Arthur is a former professor of mine. He officiated my wedding and was a regular in my seminary salon hair cutting chair. I have a great deal of respect for him and remember talking with him about the subject that inspired his book both before and after he embarked. Several years ago already he embarked on a walking pilgrimage of the Camino de Santiago in Spain. This pilgrimage ends at the cathedral where the apostle James is said to be buried and has been a route for pilgrims for centuries and there are places of worship and reflection along the journey. As Arthur travelled it he met many other walkers who professed to be ‘spiritual, not religious,’ an attitude he too has looked at with some frustration and doubt.
He learned a greater respect for people who were on a spiritual journey. He saw the spiritual hunger, the disillusionment with the established church. “Now I admired my companions’ pining for God, valuing of authenticity, seeking of balance and commitment to virtue.” He found his fellow pilgrims to be people of reflection and compassion, often with ideas about reincarnation, auras, harmonic convergence, crystals, energy but with a real thirst and longing for God. He also found that the church has been absent to them and, along the camino, literally closed and locked.
God does not turn away and lock out those who are seeking. And in fact, even those who deny or refuse to seek God are welcomed – through Christ – into God’s presence. What would it mean for Christ-believers to proclaim to people along the way, that Christ is the way. To proclaim a corrective to the harm that has be done in Christ’s name and call Jesus the Lord of a non-violent gospel.
I recognize that these are easy words for me to preach since I am most often in a milieu of other believers. It is you who are in the world who truly face the challenge of being missionary. In fact it was in part my inability to mingle the call to be Christ’s with work in the world that led me to quit hairdressing it the first place – I couldn’t figure out how to marry work in the world with a call to proclaim the gospel – I copped out and began to work for the church. I am very much looking forward to the summer series planned by Worship Oversight in which we will be able to hear more from you about how work and faith in Christ come together.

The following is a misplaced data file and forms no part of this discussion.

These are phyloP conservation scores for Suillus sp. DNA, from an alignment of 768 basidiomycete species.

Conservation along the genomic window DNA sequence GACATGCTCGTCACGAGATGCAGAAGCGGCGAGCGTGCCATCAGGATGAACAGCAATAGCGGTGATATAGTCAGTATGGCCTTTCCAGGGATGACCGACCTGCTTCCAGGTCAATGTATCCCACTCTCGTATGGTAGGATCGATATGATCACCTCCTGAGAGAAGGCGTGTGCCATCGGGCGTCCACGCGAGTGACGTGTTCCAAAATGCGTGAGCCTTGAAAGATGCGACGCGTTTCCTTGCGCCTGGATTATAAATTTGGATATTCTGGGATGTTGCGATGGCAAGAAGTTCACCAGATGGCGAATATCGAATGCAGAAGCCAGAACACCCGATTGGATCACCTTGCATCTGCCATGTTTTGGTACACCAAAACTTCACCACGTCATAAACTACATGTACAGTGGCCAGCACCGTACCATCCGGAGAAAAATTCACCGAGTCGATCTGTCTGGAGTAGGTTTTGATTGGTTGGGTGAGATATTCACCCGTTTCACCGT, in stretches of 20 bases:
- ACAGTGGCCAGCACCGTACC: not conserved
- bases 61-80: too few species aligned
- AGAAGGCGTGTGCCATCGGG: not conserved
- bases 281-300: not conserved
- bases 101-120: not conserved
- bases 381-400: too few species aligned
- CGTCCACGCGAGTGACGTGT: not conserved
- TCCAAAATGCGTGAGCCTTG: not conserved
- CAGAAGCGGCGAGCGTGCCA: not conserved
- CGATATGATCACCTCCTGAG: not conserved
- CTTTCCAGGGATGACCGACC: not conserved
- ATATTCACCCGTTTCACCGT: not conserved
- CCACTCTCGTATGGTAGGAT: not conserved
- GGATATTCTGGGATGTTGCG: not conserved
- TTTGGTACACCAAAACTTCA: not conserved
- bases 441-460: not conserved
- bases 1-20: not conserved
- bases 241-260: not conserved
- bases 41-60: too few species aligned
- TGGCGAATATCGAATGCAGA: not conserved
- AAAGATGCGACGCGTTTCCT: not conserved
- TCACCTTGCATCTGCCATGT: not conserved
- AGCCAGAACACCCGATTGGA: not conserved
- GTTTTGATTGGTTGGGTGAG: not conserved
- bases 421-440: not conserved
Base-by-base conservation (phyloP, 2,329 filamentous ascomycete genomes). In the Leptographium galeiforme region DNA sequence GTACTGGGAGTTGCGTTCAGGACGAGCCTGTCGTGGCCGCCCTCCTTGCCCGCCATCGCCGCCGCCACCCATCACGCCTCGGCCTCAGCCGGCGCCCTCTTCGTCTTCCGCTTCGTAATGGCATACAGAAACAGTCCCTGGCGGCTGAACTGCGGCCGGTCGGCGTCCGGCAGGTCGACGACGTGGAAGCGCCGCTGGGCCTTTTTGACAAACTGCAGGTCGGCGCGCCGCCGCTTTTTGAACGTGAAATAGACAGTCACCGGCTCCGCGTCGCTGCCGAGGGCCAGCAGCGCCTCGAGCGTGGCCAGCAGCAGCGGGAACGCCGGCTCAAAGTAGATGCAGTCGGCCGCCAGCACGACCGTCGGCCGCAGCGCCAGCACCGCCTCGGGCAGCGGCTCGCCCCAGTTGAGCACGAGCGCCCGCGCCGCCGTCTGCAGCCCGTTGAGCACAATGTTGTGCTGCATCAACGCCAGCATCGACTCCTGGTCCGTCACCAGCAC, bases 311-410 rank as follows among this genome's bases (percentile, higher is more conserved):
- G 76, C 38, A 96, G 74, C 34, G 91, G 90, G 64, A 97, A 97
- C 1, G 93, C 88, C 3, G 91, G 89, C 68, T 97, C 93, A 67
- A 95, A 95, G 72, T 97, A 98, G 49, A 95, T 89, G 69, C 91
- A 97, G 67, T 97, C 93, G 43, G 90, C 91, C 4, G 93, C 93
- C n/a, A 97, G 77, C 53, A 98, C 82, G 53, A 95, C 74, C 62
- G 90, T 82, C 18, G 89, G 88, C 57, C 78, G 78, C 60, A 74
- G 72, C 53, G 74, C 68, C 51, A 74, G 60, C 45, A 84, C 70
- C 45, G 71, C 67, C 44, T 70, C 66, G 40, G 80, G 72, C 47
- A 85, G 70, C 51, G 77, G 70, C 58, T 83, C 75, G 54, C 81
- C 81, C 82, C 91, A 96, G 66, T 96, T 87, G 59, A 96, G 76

I believe that people who are seeking wholeness of Spirit will find God. We hear in 1 Peter 2:
“Like newborn infants, long for the pure, spiritual milk, so that by it you may grow into salvation– 3 if indeed you have tasted that the Lord is good. 4 Come to him, a living stone, though rejected by mortals yet chosen and precious in God’s sight, and 5 like living stones, let yourselves be built into a spiritual house, to be a holy priesthood”
Where the taste of God has been put on the tongue, the taster longs for more. Though they may not recognize it, though it might be denied it is the Spirit of Christ is who is working within them to meet that longing. Peter recognizes that for some Christ can be a stumbling block. “A stone that makes them stumble, and a rock that makes them fall.” Indeed I think perhaps not Christ, but the church and those of us who have done un-Christly things in Jesus’ name. That has been a stumbling block for those who would taste more of God’s goodness but for the block that keeps them from it.
But for those of us who can see clearly to taste more and more. For those us for whom Christ is our foundation, we are ‘a royal priesthood and a holy nation’ and we are called to boldness. ‘in order that you may proclaim the mighty acts of him who called you our of darkness and into his marvelous light.’